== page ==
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Obama Tests Political Waters in South Carolina

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Obama Tests Political Waters in South Carolina

Election 2008

Obama Tests Political Waters in South Carolina

Obama Tests Political Waters in South Carolina

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  • <iframe src="" width="100%" height="290" frameborder="0" scrolling="no" title="NPR embedded audio player">
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Sen. Barack Obama (D-IL) is making a weekend campaign swing through South Carolina. The state's January presidential primary will be the first held in the southern U.S. and could provide a key test of Obama's viability with black voters.


Illinois Senator Barack Obama is making his first presidential campaign trip through the South. He's appearing in South Carolina, which will hold the earliest Southern primary of the 2008 election season. This weekend the senator's hosting big public rallies while behind the scenes he and other Democratic candidates are trying to win endorsements from the state's African American leaders. NPR's Adam Hochberg reports from Columbia.

ADAM HOCHBERG: Even in a state that's already hosted visits from more than a dozen people running for president in 2008, Senator Obama's rally here last night caused a stir. While other candidates have staged mostly small events at rotary clubs or barbecue joints, Obama appeared in one of the biggest meeting halls in Columbia. And he had no trouble filling the room.

Senator BARACK OBAMA (Democrat, Illinois): Thank you guys. How are you? It's so nice to see you. Thanks for coming, guys.

HOCHBERG: Obama spoke to a racially mixed crown of about 3,000 people. And he tried to draw parallels between South Carolina and Illinois, not so much Chicago, where he lives, but rural Illinois, which he visited during his 2004 Senate campaign.

Sen. OBAMA: Southern Illinois is the South. And when we won the primary, we won not just the black vote, we won the white vote. We didn't just win the Northern vote, we won the Southern vote. Let me admit, I was a little surprised myself.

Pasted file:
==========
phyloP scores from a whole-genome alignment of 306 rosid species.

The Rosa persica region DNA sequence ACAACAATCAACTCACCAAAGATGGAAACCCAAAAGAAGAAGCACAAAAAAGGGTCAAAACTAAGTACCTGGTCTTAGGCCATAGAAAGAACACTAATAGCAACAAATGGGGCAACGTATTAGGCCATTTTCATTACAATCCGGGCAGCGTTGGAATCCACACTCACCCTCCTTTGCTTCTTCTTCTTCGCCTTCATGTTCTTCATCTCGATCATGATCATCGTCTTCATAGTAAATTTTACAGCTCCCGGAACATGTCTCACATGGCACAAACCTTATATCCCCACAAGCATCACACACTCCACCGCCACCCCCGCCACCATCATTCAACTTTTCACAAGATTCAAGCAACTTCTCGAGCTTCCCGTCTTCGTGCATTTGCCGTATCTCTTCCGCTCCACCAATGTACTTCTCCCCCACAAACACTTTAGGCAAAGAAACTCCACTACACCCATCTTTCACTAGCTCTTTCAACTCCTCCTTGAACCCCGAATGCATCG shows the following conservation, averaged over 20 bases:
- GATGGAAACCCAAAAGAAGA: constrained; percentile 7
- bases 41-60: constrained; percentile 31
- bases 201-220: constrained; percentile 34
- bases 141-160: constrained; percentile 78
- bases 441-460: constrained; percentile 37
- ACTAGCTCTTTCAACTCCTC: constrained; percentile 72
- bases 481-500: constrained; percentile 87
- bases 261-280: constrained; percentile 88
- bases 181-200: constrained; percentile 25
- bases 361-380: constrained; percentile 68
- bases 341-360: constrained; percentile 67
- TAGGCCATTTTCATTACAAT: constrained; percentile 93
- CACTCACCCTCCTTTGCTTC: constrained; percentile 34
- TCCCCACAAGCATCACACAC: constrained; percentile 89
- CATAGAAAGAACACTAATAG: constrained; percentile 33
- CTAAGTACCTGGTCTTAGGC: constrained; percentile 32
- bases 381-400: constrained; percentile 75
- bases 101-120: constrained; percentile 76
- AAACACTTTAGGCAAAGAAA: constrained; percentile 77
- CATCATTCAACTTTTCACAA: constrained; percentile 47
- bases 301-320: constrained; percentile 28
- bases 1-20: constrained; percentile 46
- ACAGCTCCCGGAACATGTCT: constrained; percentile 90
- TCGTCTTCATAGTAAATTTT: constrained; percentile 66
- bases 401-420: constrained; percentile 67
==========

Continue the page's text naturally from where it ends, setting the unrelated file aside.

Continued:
HOCHBERG: In South Carolina, about half of the likely voters in the Democratic primary are African American. And Obama's speech was full of the inclusive rhetoric for which he's become known. It was a message that appealed to voter Yvonne Williams, who says she's already decided to support Obama in next year's primary.

Ms. YVONNE WILLIAMS: He's telling us to address what we have in common more than what our differences are.

HOCHBERG: How do you think that message will go over in the South?

Ms. WILLIAMS: I think the South is ready. And I think there's more diversity here and there's more love and respect and I think he can win. I wouldn't be here if I didn't.

HOCHBERG: Still, among South Carolina's African Americans, support for Obama is far from universal. And several other Democrats are making strong efforts to win their votes. John Edwards, a South Carolina native who won the 2004 primary here, is lining up endorsements from black ministers. Joe Biden and Chris Dodd marched at an NAACP rally last month. And Hillary Clinton this week won the support of two prominent African American politicians. State legislator Darrell Jackson says he flirted with the idea of backing Obama, but decided the Illinois senator is not the best candidate for the job.

Mr. DARRELL JACKSON (State Legislator): I am taking him at his word because he's said publicly he wants no one to judge him on the color of his skin, but he wants to be judged on his readiness to be president. And I think when you line up a Hillary versus a Barack Obama, I know she's ready, day one, to be president.